To call Walther a strict congregationalist results from a dishonest and ignorant reading of his Church & Ministry. As with all theological writers, we must consider their historical context—or, as we would say in exegesis, the locutionary force of the writer, that is, what has taken place that gives its meaning to their utterances. Because of the events surrounding Martin Stephan’s perfidy, Lutherans in Perry County were wondering if they were still the church without a bishop. Thus, Walther sought to comfort their minds and hearts by showing them with ample evidence from the Scriptures, Confessions, and patristics that the ontology of the church comes from Christ Himself rather than being solely dependent on a bishop.
Luther also made similar attempts because of his own historical context against Rome, which is why the reader finds a lot of quotations leaning toward a congregationalist view because both Walther and Luther desired to satiate their peoples’ consciences that they are, indeed, the church because of Christ. However, we see instances of Walther’s high view of the pastoral office as well.
He quotes Luther, “‘The Keys are given alone to St. Peter, as is the case in Matthew 16:19. [However, in] Matthew 18:18 Christ gives them to the whole Church‘” (emphasis mine). As we see, both receive the keys immediately (directly) from Christ. After this, Walther gives quotes from Luther that have the appearance of the congregationalist view, but these are subsequent to his high (clerical) view of the pastoral office. We see it still in another Luther quote, “‘It is true that the Keys were given to St. Peter, yet not for his own sake, but personally [on behalf] of the Christian Church'” (Walther, 42).
This appears to be a congregationalist saying, but Luther is not saying the Keys in the pastoral office are from the church but for the church. Although the church may place a man in the office, it is done by Christ’s authority, not man’s.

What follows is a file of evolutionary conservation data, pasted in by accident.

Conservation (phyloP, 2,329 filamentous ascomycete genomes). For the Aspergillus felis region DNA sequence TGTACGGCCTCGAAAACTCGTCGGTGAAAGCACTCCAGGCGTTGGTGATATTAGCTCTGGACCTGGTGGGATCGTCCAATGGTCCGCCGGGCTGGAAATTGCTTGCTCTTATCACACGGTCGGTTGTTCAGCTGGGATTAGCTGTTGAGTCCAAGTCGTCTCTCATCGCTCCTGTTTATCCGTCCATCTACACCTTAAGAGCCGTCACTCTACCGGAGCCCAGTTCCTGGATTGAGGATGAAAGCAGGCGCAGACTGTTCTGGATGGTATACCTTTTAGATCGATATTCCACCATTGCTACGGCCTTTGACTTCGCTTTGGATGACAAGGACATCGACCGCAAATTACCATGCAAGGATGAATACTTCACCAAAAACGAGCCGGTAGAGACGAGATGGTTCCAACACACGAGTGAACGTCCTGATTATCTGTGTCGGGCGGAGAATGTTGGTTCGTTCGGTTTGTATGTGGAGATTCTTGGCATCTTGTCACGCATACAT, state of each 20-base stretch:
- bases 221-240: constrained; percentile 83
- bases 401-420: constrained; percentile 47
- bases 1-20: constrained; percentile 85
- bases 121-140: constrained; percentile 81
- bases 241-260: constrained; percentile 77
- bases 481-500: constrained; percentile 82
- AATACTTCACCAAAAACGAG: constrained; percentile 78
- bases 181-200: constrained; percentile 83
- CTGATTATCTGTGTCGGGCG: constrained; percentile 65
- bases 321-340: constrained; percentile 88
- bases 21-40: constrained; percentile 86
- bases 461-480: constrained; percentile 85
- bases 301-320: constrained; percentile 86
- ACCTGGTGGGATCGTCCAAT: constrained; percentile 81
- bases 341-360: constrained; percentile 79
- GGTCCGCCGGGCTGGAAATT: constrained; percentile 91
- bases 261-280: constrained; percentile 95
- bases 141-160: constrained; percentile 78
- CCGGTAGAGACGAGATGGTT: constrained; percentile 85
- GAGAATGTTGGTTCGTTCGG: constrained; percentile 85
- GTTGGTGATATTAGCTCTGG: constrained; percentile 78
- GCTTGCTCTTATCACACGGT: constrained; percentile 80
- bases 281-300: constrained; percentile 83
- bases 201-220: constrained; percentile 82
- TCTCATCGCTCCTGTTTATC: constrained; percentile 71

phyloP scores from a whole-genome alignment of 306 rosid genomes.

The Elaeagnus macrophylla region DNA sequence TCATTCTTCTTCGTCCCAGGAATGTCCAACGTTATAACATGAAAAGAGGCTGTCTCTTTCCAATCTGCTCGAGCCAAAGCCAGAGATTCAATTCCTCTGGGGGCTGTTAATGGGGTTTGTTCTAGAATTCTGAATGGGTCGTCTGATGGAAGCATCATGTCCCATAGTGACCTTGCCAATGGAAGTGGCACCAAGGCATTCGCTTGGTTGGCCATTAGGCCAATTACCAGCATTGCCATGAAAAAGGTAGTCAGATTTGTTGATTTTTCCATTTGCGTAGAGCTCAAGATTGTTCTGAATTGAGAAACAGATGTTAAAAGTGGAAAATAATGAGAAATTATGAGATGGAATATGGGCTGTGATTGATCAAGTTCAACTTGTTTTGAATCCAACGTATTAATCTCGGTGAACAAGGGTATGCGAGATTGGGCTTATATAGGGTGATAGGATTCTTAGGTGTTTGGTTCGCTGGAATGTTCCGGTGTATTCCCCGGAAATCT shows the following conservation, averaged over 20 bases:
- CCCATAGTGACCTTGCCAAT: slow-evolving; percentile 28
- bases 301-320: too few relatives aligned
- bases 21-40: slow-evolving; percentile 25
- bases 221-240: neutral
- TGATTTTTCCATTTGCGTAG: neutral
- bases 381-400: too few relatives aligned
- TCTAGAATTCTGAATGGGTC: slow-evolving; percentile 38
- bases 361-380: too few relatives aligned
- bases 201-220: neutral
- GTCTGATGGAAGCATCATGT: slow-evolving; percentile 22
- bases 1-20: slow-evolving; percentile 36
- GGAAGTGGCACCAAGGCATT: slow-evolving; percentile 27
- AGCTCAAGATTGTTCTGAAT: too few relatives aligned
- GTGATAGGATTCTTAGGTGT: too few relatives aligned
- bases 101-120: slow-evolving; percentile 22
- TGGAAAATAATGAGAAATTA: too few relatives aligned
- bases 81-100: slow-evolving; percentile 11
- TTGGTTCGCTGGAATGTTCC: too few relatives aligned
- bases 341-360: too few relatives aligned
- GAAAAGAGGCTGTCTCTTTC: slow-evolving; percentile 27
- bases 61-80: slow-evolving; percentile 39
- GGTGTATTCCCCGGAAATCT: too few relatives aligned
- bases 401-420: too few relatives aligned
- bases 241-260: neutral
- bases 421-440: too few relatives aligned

So, is there any difference between the priesthood and the pastoral office? Though there is a distinction, there is no difference. As Nagel formidably says:
It is not the way of faith/Gospel to cut into pieces and attempt to prove what pieces can be done without. We are invited to rejoice in the many ways the Lord has given for the giving of His gifts. This excludes the logic which concludes that since the forgiveness given a fellow Christian by a royal priest is no other forgiveness than given by a pastor in Holy Absolution, royal priest and pastor are the same or differ only in degree. To measure degrees and quantify is the way of the Law and turns from the way of the Gospel and the gift given. Each gift is each its own precious gift gladly to be received and not to be measured or diminished by its likeness or unlikeness to another gift.Concordia Journal, July 1988, 295
In other words, stop trying to divide the Lord’s gifts like the Law but accept the fullness of the Gospel given to you as a free gift! Do you want the Lord’s forgiveness? He dumps the whole cart on you! We receive each gift for which it is and we don’t try to figure out which one we can do without. The Lord dumps the whole cart of grace upon you. Stop trying to figure out which one you can throw away!